Send to

Choose Destination
See comment in PubMed Commons below
Acta Radiol. 2009 Nov;50(9):1080-8. doi: 10.3109/02841850903216718.

Prostate cancer detection: the value of performing an MRI before a biopsy.

Author information

Department of Radiology, Saga Prefectural Hospital, Koseikan, Saga, Japan.



In recent years, prostate-specific antigen (PSA) screening has been widely performed. As a result, patients who need to undergo a complete physical examination for an elevated PSA level have been rapidly increasing. Magnetic resonance imaging (MRI) examination has previously been reported to be effective for the detection of prostate cancer.


To evaluate the detectability of prostate cancer by performing MRI before biopsy, and to evaluate the relationship between detectability with MRI and cancer location, Gleason score (GS), and tumor size.


MRI was performed at 1.5 Tesla in 122 consecutive patients before biopsy. The detectability of prostate cancer, including sensitivity and positive predictive value (PPV) of transrectal ultrasonography (TRUS), T2-weighted imaging (T2WI), diffusion-weighted imaging (DWI) (b=2000 s/mm(2)), apparent diffusion coefficient (ADC) map, and biopsy, was calculated using whole-mount section histopathology as a gold standard. In addition, the relationship between the detectability on each MRI sequence and factors such as cancer location (peripheral zone vs. transition zone), GS 5-10, short-axis diameter (< or =4 mm, 5-9 mm, > or =10 mm), and long-axis diameter (< or =9 mm, 10-19 mm, > or =20 mm) were also evaluated.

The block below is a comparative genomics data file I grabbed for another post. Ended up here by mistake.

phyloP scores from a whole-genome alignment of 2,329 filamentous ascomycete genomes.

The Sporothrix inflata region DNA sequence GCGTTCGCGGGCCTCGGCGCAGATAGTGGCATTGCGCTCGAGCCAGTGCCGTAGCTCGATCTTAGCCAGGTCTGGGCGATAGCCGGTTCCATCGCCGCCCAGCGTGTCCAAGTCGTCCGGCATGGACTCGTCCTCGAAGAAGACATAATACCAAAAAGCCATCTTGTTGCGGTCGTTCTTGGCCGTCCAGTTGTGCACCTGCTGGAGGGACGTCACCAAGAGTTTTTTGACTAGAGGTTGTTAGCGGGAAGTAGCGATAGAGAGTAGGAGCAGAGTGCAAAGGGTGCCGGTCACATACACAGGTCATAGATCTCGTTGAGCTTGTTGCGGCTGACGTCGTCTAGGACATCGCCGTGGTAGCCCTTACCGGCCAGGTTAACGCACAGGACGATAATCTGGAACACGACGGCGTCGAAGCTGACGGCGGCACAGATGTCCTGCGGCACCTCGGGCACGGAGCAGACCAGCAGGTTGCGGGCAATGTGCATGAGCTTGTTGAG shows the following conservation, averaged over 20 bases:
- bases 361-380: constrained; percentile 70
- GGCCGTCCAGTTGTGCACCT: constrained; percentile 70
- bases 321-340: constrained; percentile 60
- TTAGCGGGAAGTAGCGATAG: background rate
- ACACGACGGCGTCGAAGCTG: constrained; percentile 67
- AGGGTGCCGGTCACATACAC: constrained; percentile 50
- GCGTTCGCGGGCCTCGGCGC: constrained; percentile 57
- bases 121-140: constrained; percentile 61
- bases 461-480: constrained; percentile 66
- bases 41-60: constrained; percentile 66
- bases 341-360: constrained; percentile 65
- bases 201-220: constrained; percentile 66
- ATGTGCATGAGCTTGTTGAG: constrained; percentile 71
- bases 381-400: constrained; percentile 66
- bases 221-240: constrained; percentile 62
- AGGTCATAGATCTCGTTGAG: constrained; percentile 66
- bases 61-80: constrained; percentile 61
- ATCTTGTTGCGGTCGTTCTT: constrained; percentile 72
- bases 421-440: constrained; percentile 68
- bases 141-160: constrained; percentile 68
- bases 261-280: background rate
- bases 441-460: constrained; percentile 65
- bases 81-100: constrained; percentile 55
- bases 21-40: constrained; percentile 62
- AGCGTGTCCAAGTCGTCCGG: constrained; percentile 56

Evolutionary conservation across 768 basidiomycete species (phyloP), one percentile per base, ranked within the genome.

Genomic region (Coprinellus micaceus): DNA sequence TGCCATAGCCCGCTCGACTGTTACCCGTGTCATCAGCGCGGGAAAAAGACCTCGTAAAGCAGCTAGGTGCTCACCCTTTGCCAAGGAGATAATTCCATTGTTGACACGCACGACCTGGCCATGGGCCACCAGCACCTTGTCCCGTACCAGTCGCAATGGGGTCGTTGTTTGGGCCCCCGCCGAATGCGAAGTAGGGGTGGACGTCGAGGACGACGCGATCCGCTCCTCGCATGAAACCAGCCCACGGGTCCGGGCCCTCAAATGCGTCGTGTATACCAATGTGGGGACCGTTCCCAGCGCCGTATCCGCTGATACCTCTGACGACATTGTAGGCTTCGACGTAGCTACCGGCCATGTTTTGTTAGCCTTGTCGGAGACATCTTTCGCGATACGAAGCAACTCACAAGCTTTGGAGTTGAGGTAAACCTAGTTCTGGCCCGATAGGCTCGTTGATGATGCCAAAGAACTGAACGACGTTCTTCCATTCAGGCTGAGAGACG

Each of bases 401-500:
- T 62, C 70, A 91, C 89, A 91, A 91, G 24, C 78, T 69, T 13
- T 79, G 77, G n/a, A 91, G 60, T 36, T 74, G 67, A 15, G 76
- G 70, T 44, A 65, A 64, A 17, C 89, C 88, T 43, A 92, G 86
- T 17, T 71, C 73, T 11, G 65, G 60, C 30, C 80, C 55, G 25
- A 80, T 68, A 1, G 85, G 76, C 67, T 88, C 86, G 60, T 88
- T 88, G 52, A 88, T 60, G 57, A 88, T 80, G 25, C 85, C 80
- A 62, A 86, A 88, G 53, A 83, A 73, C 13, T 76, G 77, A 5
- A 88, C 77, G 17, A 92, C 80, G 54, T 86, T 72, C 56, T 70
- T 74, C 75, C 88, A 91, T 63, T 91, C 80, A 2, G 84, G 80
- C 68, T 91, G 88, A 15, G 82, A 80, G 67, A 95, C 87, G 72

The sensitivities of TRUS, T2WI, DWI, ADC map, and biopsy were 26.9%, 41.2%, 56.7%, 57.7%, and 75.1%, respectively, and the PPVs of those modalities were 73.0%, 83.0%, 86.4%, 87.2%, and 91.5%, respectively. There was no correlation between the sensitivity of each MRI sequence and cancer location. The sensitivity of each MRI sequence increased as GS and short- and long-axis diameters of cancer lesions increased.


MRI before a biopsy has a high detectability of prostate cancer, particularly with tumor size of more than 5 mm in short-axis diameter or 10 mm in long-axis diameter.

[Indexed for MEDLINE]
PubMed Commons home

PubMed Commons

How to join PubMed Commons

    Supplemental Content

    Full text links

    Icon for Atypon
    Loading ...
    Support Center